2. At an in-person meeting, the committee may prepare a concise report with advice on the preparation for future decadal and mid-decadal studies.  These reports will be based on evidence gathered by the committee at its in-person and virtual meetings.  Future decadal and mid-decadal studies will be carried out by an ad hoc committee appointed by the Academies under a separate task.

3. For advisory activities assessed to require a more in-depth review than is possible through the normal operation of the CAA, the committee will assist the Academies in formulating the task and committee membership for such studies which will be designed as separate tasks.

Status: Current

PIN: DEPS-SSB-16-09

Project Duration (months): 60 month(s)

RSO: Lang, David

Topic(s):

Math, Chemistry, and Physics
Space and Aeronautics


Committee Membership

Committee Post Date: 03/14/2017

Dr. Marcia J. Rieke - (Co-Chair)
MARCIA J. RIEKE (NAS) is a Regents’ Professor of Astronomy and an astronomer at the University of Arizona in the Department of Astronomy. Her research interests include infrared observations of galactic nuclei and high-redshift galaxies. Dr. Rieke has served as the deputy PI on the near-infrared camera and multi-object spectrometer for HST (NICMOS), and she is currently the PI for the near-infrared camera (NIRCam) for the James Webb Space Telescope. Dr. Rieke has worked on the Spitzer Space Telescope as a co-investigator for the multiband imaging photometer and as an outreach coordinator and as a member of the Science Working Group. She was also involved with several infrared ground observatories, including the Multiple Mirror Telescope in Arizona. Dr. Rieke is a fellow of the American Academy of Arts and Sciences. She received her Ph.D. in physics from the Massachusetts Institute of Technology. Dr. Rieke currently serves on the NRC’s Space Studies Board. Her previous National Academies service includes as co-vice chair of the Astro2010 Decadal Survey Committee, as a member on the 2000 astronomy and astrophysics decadal survey steering committee, as a vice chair on the Panel on Ultraviolet, Optical, and Infrared Astronomy from Space for the 2000 survey, and as a member on the Steering Committee for the Task Group on Space Astronomy and Astrophysics, and the U.S. National Committee for the International Astronomical Union. She has served on the Standing Committee on Astronomy and Astrophysics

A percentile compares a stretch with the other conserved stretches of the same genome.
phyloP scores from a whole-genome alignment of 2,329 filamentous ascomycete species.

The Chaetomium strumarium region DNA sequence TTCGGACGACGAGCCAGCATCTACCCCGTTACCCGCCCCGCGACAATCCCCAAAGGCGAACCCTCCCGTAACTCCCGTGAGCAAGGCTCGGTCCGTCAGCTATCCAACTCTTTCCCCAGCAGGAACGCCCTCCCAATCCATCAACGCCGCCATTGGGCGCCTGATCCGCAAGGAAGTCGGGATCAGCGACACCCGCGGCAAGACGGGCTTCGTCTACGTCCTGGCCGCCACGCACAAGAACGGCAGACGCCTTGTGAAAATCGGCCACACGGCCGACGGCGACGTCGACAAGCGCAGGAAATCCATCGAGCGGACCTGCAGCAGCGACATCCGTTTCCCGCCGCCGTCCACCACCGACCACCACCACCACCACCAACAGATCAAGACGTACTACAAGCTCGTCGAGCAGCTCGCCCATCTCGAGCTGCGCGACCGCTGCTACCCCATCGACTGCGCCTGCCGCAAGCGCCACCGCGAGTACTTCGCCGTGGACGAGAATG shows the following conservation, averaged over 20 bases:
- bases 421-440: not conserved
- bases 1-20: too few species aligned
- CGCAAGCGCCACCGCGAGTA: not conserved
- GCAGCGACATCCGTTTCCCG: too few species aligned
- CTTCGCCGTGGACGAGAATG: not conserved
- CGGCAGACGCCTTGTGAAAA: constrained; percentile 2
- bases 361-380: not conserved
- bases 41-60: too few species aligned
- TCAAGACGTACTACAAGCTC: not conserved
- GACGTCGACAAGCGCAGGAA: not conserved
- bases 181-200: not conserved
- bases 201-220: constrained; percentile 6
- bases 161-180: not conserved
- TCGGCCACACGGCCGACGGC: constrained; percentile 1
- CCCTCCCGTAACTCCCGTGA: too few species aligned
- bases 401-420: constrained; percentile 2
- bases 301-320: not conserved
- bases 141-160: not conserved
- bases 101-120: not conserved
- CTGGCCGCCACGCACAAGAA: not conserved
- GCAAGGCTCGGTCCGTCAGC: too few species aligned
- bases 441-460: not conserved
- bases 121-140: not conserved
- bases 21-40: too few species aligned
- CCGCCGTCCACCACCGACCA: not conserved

Dr. Steven M. Ritz - (Co-Chair)
STEVEN M. RITZ is a professor of physics and the director of the Santa Cruz Institute for Particle Physics at the University of California (UCSC), Santa Cruz. He is a fellow of the American Physical Society and a recipient of the NASA Outstanding Leadership Medal, and he was a Sloan Foundation fellow in Physics. Prior to joining the faculty at UCSC he was an astrophysicist at NASA’s Goddard Spaceflight Center, where he served as the Fermi (nee GLAST) project scientist, and an adjunct professor at the University of Maryland. Before moving to NASA he was an associate professor of physics at Columbia. He chaired the Particle Physics Project Prioritization Panel (P5) for National Science Foundation and Department of Energy, and he is currently the LSST Camera Project scientist. He received his Ph.D. in physics from the University of Wisconsin, Madison. His prior Academies’ membership includes the Panel on Implementing Recommendations from New Worlds New Horizons Decadal Survey the Decadal Survey of Astronomy and Astrophysics 2010 (NWNH) Committee. He was also a member of the committee to Review Progress Toward the Decadal Survey Vision in New Worlds, New Horizons in Astronomy and Astrophysics. He has served on the Standing Committee on Astronomy and Astrophysics.